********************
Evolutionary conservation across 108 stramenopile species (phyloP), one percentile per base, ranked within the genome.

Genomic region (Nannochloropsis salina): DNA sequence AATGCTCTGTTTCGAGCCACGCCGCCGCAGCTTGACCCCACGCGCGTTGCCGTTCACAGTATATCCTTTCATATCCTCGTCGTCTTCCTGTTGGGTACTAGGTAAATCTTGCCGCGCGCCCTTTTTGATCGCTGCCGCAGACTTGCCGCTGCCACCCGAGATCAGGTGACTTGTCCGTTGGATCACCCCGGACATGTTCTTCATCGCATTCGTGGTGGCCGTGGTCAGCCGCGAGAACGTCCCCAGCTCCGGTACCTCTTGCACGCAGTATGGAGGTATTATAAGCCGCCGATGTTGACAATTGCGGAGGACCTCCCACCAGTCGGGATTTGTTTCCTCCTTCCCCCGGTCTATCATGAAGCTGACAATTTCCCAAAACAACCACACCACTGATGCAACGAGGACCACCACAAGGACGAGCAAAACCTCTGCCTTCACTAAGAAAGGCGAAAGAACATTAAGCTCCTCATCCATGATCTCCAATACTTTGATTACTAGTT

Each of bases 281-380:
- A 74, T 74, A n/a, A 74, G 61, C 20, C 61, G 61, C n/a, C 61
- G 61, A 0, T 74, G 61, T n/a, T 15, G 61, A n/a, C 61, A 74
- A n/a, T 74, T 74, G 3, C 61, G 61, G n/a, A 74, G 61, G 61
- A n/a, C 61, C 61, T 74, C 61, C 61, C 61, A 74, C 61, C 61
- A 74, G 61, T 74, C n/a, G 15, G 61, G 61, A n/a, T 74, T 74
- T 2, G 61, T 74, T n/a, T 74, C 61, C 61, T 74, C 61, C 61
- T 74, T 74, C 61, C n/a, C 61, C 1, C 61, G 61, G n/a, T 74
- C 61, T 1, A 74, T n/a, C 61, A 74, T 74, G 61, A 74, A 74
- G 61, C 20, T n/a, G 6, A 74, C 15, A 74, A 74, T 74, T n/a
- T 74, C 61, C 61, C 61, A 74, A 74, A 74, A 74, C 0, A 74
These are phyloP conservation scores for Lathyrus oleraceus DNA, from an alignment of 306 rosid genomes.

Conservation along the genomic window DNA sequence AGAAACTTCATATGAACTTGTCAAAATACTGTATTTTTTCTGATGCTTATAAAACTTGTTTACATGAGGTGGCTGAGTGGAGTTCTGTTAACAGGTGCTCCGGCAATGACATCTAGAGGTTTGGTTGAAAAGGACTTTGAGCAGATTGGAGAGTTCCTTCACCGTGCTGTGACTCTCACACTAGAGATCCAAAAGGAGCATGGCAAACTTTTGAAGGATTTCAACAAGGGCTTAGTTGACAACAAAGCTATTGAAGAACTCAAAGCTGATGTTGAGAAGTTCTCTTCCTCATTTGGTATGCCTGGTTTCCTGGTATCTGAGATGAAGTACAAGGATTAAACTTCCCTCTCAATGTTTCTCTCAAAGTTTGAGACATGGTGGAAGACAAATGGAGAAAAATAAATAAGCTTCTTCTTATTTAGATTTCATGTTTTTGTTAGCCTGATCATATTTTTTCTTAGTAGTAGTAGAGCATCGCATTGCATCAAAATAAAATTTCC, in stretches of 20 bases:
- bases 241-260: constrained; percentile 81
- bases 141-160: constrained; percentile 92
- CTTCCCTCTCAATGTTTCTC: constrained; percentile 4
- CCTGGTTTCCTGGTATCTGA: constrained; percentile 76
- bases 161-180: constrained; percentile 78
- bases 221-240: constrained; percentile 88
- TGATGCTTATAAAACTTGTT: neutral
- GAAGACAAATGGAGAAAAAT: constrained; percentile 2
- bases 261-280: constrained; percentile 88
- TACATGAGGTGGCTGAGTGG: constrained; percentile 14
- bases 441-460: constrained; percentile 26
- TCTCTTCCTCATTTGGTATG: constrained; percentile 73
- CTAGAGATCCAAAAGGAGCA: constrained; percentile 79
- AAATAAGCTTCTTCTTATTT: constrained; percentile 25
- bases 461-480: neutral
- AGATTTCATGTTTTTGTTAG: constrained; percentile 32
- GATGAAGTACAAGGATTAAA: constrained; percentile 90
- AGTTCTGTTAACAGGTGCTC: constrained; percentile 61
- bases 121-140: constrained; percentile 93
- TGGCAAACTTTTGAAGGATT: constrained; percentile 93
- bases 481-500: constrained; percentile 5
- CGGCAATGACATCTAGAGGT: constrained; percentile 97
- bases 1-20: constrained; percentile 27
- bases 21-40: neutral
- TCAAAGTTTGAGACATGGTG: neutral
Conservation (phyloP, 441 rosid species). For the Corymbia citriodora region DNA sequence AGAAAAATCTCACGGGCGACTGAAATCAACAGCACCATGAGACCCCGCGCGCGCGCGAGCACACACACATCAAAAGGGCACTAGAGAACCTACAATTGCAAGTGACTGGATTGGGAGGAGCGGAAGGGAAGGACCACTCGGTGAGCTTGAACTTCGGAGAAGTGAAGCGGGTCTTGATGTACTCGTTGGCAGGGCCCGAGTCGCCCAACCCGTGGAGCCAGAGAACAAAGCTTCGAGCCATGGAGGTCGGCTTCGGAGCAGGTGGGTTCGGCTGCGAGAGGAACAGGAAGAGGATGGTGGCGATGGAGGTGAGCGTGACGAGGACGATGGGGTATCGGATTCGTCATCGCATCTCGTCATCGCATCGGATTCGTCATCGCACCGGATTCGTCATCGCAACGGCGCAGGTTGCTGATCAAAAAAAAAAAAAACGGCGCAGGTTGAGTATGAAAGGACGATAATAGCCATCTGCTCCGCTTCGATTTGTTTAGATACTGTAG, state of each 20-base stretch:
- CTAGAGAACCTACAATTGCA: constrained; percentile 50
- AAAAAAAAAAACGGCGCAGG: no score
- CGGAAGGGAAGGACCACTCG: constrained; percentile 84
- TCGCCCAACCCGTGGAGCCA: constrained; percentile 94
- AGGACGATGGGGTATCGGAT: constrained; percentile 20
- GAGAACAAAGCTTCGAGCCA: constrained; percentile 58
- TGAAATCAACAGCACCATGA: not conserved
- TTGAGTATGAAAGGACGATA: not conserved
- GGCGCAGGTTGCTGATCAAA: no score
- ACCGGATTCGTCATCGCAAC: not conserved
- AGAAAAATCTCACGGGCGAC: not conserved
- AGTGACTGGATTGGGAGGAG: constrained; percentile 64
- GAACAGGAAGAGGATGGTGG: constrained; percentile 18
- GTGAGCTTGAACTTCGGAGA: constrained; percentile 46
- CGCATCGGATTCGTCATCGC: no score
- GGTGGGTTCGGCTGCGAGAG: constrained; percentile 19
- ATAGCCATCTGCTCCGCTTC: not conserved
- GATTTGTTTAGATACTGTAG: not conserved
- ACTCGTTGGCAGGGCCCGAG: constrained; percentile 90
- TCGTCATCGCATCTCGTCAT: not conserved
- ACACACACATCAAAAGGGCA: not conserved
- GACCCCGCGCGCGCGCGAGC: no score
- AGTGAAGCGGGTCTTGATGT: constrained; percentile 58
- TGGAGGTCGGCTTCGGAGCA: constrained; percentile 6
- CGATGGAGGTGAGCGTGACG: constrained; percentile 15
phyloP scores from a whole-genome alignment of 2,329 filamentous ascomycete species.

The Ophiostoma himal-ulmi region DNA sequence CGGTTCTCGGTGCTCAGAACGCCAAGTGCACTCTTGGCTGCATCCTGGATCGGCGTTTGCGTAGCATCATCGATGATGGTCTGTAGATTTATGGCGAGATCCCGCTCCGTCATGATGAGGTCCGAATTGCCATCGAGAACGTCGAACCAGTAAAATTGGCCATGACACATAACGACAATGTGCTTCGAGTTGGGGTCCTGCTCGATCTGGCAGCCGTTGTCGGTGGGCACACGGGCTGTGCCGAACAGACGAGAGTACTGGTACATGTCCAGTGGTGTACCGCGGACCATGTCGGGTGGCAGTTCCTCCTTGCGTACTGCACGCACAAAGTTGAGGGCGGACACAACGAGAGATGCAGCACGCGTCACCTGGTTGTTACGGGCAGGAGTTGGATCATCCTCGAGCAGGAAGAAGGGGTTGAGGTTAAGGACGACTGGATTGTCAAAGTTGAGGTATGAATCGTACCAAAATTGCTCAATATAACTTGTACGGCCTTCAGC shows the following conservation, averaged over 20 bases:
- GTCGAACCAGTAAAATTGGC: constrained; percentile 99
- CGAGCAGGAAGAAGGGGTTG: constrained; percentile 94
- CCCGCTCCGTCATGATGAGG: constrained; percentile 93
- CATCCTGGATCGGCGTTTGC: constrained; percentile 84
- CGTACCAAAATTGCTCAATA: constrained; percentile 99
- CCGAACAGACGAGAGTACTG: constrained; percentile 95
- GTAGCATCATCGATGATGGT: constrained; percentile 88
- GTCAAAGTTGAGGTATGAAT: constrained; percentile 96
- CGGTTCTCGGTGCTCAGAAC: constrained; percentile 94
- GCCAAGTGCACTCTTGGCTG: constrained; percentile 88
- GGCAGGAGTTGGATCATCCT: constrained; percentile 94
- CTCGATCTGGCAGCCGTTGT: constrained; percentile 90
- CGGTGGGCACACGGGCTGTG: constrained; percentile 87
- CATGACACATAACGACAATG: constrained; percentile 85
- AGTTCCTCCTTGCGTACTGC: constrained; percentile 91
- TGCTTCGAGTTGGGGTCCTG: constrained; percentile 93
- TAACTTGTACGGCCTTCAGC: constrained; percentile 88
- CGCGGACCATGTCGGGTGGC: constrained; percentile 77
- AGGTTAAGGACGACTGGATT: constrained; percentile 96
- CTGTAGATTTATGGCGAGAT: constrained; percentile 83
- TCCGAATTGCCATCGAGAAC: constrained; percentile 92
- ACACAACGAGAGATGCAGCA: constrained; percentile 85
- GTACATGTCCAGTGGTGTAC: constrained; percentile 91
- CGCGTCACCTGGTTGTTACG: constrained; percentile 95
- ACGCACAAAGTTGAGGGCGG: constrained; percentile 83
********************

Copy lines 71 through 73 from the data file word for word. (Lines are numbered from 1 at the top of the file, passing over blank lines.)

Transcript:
- CCCGCTCCGTCATGATGAGG: constrained; percentile 93
- CATCCTGGATCGGCGTTTGC: constrained; percentile 84
- CGTACCAAAATTGCTCAATA: constrained; percentile 99